The recently appointed army chief in Burkina Faso, Gen. Nabere Honore Traore, has said that the new government will work to resolve the issues behind the military unrest that has plagued the impoverished West African country since last week. The Army Chief made the statement during a transfer-of-power ceremony that the government will resolve the crisis through dialogue. Traore said President Blaise Compaore “has responded favorably to the complaints of the soldiers,” he said, adding that officials will meet with soldiers. An elite group of soldiers also announced late Monday that they want their colleagues to stop protesting. They also apologized for the unrest. ”We invite our brothers in arms around the country to stop the protests because we now see the damage that can be caused within the civilian population, which we are well advised to protect and defend,” said a member of the group, Moussa Ag Abdoulaye.
The mutiny began Thursday night in Ouagadougou, the capital, when members of the presidential guard began firing into the air, demanding unpaid housing allowances. By Monday, soldiers in several cities north, south, east and west of the capital had joined in. Calm returned to the capital after soldiers there got paid. Compaore on Friday had dissolved the government amid the uprisings, and later appointed new security chiefs. Late Monday he announced a new prime minister, Luc Adolphe Tiao, a longtime ally of the president who is the country’s current ambassador to France. This year’s uprisings started in late February when students protested a young man’s death in custody. The government said he had meningitis, but accusations of mistreatment fueled protests in which at least six people died and buildings were torched.
On Monday, the unrest spiraled back to students who burned more buildings down in Koudougou, the same town that was the epicenter of the earlier protests. Experts say hostilities in the landlocked country have been simmering for a long time. The former U.S. ambassador to the country, David Shinn, said it is likely the early protests by students were inspired by developments in Tunisia and other north African countries that have seen regime changes. Shinn said the last time Compaore faced such uprisings was after the killing of Norbert Zongo, the publisher of a popular weekly. Zongo died on Dec. 13, 1998, in a mysterious car fire while investigating the torture and killing of the chauffeur for Compaore’s younger brother, Francois. His killing was never solved. The journalist’s death touched off violent strikes and street demonstrations.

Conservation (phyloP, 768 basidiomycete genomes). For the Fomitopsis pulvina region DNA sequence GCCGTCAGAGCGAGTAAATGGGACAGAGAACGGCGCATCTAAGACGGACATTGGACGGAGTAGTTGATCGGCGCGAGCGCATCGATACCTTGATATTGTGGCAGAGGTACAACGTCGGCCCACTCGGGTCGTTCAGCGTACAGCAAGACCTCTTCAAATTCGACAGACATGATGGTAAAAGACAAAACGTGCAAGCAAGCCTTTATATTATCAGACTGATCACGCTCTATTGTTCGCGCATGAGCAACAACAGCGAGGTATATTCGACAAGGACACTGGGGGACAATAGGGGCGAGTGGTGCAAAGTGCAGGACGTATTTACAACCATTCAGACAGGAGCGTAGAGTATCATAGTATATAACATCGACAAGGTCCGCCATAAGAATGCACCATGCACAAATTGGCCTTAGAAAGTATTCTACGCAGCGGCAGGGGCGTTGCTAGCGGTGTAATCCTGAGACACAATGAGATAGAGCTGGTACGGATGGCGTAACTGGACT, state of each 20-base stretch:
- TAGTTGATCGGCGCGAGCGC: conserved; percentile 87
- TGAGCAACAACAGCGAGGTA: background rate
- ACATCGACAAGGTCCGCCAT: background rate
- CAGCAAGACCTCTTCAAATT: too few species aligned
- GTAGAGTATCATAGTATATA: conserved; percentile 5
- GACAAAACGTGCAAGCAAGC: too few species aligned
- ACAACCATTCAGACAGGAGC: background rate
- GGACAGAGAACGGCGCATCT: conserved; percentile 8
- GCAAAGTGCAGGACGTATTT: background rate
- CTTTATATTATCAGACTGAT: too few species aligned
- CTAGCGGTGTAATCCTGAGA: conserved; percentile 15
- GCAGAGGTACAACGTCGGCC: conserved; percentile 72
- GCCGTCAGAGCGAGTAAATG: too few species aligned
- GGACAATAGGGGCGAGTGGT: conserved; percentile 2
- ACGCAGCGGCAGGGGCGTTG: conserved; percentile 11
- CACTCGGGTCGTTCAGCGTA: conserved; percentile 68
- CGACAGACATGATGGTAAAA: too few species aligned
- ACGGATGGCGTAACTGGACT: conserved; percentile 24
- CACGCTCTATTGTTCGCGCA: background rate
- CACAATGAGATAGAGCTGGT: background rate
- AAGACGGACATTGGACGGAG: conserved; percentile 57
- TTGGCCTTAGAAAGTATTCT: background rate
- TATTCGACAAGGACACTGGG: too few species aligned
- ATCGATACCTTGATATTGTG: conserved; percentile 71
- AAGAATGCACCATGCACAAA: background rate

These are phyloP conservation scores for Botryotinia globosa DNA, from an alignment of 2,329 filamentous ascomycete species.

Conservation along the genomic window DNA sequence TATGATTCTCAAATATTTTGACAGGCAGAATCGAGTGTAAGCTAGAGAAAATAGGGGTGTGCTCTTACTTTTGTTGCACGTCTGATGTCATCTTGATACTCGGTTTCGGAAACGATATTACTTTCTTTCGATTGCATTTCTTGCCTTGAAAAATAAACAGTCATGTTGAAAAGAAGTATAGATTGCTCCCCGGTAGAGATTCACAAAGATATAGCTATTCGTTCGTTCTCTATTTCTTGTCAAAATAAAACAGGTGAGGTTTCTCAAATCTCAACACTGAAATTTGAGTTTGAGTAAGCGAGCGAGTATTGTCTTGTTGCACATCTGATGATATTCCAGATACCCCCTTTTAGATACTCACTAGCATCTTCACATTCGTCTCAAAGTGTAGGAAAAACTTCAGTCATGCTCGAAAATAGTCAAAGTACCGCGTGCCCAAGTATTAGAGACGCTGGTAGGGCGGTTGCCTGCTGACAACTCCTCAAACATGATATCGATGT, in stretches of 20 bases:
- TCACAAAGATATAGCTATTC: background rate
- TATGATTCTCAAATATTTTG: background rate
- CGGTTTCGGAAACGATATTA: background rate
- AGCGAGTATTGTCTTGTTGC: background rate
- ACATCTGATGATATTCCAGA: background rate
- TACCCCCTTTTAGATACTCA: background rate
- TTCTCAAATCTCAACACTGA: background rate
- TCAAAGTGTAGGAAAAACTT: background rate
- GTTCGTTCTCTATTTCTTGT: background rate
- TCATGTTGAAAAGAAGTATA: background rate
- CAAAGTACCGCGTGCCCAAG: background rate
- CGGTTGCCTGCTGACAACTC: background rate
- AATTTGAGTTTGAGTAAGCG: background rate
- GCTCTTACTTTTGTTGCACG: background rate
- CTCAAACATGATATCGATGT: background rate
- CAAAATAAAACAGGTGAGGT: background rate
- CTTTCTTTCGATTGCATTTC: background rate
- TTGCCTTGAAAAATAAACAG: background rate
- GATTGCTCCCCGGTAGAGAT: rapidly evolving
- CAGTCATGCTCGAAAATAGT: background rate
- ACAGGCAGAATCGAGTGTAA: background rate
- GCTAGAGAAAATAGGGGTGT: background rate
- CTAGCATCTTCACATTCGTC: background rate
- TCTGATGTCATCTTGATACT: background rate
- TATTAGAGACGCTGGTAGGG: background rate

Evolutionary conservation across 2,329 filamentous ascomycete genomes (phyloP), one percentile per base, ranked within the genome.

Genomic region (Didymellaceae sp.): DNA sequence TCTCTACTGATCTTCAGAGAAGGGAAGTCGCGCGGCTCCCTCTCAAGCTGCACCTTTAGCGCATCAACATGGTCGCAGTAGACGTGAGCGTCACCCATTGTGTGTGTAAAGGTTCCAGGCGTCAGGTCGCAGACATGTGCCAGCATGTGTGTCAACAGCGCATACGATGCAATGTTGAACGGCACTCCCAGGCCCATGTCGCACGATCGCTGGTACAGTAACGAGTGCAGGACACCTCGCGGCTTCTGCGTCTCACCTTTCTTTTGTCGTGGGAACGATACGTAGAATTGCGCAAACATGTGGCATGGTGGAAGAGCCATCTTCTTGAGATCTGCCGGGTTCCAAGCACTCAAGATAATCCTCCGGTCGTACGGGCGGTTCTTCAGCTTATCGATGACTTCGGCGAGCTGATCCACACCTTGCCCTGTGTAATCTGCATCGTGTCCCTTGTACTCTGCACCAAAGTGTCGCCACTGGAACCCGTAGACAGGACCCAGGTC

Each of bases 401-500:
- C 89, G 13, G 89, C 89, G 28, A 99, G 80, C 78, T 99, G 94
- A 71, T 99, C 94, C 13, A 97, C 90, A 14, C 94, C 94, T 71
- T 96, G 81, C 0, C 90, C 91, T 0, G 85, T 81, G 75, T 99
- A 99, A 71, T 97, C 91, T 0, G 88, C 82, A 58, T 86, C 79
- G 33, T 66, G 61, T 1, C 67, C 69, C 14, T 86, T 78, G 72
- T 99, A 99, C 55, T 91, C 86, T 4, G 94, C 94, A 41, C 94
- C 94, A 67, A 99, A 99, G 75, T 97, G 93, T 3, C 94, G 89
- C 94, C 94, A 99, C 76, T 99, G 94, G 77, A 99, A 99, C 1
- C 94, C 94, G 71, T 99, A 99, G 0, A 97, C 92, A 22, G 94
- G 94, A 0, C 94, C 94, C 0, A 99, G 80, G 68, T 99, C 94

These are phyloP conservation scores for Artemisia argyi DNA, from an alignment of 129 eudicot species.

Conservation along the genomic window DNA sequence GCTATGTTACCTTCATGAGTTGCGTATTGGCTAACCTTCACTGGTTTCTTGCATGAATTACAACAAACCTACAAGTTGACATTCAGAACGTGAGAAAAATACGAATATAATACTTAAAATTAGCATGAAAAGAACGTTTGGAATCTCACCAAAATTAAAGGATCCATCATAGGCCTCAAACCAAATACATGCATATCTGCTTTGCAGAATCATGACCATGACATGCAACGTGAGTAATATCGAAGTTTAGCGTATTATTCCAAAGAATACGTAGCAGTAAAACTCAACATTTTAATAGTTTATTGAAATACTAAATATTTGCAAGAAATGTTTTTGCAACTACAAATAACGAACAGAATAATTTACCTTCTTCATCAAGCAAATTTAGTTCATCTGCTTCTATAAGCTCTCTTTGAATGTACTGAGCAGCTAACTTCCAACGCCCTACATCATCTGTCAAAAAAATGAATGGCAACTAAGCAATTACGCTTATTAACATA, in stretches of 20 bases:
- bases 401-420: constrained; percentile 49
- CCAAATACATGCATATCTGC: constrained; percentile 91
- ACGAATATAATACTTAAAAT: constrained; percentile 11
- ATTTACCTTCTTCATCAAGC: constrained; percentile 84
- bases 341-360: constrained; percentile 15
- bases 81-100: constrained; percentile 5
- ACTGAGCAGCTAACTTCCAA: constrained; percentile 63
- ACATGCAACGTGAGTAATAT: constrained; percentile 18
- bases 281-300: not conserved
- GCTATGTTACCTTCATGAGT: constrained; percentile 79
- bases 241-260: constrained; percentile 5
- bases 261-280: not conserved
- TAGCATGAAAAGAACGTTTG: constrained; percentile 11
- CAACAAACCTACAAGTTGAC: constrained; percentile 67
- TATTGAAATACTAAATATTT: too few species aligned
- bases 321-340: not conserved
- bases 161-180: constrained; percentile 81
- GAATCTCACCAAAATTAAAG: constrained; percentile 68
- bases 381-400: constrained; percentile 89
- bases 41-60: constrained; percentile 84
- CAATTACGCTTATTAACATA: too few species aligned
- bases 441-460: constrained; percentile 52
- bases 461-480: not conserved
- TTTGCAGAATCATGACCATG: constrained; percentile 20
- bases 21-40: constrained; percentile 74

The escalating cost of living is at the root of the current unrest, said Cema Blegne, who works for the National Syndicate of African Teachers of Burkina Faso, a group that protested food prices and impunity on April 8 and again last week. Burkina Faso is near the bottom of the United Nations’ Human Development Index, which measures general well-being, ranked 161 out of 169 nations. It has high rates of unemployment and illiteracy. Most people get by on subsistence agriculture. Soldiers, many of whom have families to support, have been frustrated that their own payments have been late, or stolen. Compaore, a former army captain, came to power in a 1987 coup in which Burkina Faso’s first president, Thomas Sankara, was killed. Since the coup, Compaore has won several elections that lacked transparency. He was re-elected again in November. The opposition said the vote was rigged.
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